), coping skills (36
), and parent-child communication (38
). Given the importance of self-management in both of these populations, and our findings that pediatric LT recipients in the present study self-reported significantly lower HRQOL than children with type 1 diabetes across multiple domains, it may be useful for future research to investigate how components of behavioral interventions developed for children with type 1 diabetes can be extended to the care of pediatric LT patients.
In the present study, pediatric LT patients reported comparable HRQOL to children who had undergone renal transplantation from the perspective of both patients and parents. These data, combined with findings from a separate study in which pediatric LT patients from the present sample evidenced significantly lower generic HRQOL than a matched healthy sample (8
), suggest that the HRQOL of pediatric LT patients is more similar to a child with a chronic health condition than a healthy child. Given these findings, it is recommended that the measurement of HRQOL in pediatric LT patients should be considered for routine assessment in clinical practice as this would aid clinicians in addressing both the physical and psychosocial problems that accompany liver transplantation.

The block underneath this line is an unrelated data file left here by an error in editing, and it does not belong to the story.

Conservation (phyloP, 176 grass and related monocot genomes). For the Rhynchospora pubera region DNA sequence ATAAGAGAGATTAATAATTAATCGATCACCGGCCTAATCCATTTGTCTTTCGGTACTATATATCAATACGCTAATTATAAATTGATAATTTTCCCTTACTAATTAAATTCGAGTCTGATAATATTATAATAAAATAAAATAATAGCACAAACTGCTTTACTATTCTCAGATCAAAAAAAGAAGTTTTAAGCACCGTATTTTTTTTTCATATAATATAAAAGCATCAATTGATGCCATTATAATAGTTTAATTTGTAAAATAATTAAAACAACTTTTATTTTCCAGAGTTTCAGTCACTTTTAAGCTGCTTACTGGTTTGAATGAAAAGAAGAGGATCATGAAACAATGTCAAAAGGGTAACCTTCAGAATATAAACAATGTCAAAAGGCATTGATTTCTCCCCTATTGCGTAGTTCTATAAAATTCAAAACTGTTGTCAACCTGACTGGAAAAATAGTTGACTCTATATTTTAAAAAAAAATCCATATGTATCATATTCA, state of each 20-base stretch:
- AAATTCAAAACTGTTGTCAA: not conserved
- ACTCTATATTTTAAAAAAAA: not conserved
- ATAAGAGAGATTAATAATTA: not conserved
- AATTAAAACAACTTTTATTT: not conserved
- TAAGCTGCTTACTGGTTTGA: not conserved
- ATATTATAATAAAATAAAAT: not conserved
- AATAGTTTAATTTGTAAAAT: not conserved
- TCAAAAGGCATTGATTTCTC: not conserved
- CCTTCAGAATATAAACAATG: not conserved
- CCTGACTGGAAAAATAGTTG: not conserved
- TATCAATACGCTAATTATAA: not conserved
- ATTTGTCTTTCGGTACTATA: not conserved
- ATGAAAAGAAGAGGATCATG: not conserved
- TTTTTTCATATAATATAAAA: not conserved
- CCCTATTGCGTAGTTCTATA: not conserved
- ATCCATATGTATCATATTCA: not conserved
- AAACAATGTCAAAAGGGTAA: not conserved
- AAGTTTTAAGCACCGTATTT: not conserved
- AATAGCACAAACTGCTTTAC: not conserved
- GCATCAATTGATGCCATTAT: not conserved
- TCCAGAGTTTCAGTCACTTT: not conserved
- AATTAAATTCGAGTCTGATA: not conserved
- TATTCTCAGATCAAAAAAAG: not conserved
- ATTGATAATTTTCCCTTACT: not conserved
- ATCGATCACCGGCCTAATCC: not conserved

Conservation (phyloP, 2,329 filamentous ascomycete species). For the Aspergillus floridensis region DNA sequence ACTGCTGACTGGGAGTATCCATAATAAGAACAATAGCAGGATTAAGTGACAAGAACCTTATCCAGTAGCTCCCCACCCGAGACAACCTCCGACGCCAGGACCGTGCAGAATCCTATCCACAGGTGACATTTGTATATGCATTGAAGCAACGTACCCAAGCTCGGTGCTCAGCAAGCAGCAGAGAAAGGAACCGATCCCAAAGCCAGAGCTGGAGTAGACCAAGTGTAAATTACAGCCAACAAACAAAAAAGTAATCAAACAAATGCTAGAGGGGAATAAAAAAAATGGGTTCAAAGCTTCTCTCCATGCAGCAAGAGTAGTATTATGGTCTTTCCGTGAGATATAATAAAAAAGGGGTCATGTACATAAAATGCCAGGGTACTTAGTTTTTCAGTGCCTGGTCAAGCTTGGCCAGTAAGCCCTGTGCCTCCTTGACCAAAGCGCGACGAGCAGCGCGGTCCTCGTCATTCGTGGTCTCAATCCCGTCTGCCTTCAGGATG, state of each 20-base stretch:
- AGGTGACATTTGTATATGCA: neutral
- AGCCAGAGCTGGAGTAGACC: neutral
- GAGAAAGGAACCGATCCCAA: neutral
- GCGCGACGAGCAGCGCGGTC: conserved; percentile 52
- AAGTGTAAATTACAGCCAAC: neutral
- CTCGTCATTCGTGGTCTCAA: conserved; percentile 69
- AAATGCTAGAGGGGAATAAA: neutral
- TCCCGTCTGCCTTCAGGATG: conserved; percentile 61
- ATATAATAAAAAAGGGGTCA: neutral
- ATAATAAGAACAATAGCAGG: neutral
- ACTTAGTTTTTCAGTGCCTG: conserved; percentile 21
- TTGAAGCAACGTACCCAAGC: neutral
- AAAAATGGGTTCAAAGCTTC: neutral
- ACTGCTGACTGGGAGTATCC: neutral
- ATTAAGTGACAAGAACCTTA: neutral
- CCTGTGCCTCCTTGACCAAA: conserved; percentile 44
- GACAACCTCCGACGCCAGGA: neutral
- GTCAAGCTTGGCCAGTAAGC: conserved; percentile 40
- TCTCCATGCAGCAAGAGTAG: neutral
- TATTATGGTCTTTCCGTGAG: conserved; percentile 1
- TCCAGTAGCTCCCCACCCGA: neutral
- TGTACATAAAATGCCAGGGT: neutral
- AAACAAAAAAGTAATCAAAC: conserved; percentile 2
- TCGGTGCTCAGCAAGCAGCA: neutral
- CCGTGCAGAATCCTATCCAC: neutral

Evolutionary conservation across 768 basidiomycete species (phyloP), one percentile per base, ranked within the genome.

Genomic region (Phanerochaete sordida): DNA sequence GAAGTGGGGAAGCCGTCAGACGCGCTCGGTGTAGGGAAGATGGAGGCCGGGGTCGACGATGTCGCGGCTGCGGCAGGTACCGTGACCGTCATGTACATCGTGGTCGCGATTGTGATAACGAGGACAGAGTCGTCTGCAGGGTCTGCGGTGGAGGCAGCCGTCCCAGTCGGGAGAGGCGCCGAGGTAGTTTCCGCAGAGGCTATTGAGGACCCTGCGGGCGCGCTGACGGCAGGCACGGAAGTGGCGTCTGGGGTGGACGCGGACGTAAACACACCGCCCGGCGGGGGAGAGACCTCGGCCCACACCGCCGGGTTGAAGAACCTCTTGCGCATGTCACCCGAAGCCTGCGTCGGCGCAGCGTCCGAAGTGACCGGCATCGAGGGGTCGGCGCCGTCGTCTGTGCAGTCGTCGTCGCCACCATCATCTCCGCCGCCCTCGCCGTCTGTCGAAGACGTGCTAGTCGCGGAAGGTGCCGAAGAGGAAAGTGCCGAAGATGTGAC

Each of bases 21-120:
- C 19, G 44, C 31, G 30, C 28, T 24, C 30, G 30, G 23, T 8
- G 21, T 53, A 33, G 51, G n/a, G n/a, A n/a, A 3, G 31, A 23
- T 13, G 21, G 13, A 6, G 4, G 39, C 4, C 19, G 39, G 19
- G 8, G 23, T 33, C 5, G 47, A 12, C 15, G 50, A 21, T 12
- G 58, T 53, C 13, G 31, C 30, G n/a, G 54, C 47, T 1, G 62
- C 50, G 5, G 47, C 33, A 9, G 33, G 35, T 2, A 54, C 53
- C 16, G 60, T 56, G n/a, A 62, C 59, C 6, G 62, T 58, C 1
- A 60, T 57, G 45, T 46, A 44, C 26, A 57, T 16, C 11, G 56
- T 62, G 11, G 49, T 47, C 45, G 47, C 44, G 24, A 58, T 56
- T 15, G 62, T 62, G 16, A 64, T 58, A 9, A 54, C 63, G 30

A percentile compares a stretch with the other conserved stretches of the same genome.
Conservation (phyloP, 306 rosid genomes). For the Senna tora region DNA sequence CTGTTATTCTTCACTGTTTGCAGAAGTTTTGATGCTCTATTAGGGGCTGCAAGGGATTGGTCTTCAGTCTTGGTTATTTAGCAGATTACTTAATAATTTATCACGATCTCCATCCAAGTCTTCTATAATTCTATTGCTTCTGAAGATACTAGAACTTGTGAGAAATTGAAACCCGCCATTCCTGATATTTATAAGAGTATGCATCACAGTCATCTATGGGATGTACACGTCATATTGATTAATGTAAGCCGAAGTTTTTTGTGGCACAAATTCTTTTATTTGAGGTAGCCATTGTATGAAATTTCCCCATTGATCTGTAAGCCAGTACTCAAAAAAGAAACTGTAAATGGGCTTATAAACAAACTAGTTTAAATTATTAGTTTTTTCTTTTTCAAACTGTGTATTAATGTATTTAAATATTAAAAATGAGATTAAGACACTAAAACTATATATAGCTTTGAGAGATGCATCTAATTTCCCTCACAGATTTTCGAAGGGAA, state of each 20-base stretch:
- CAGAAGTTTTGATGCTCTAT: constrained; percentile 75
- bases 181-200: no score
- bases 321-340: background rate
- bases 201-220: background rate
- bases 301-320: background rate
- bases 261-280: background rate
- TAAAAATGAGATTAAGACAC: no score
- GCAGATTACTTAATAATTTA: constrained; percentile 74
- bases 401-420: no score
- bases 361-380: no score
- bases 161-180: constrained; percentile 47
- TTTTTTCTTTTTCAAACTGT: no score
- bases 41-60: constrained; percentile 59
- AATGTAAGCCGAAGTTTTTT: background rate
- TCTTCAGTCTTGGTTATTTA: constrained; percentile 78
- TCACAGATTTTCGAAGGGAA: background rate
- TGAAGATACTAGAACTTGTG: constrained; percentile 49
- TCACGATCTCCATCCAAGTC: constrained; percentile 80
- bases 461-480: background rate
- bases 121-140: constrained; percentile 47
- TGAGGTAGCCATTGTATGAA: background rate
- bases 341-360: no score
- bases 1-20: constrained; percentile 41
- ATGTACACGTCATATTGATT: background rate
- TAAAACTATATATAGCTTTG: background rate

There are a number of limitations to the present study. First, the non-response rates across the chronic disease comparison samples are not known, which may limit the generalizability of our findings. For the LT sample, race/ethnicity was the only measurable difference found in our sample compared to the non-participants (8
). Specifically, non-participants were more likely to be Hispanic. Although the PedsQL™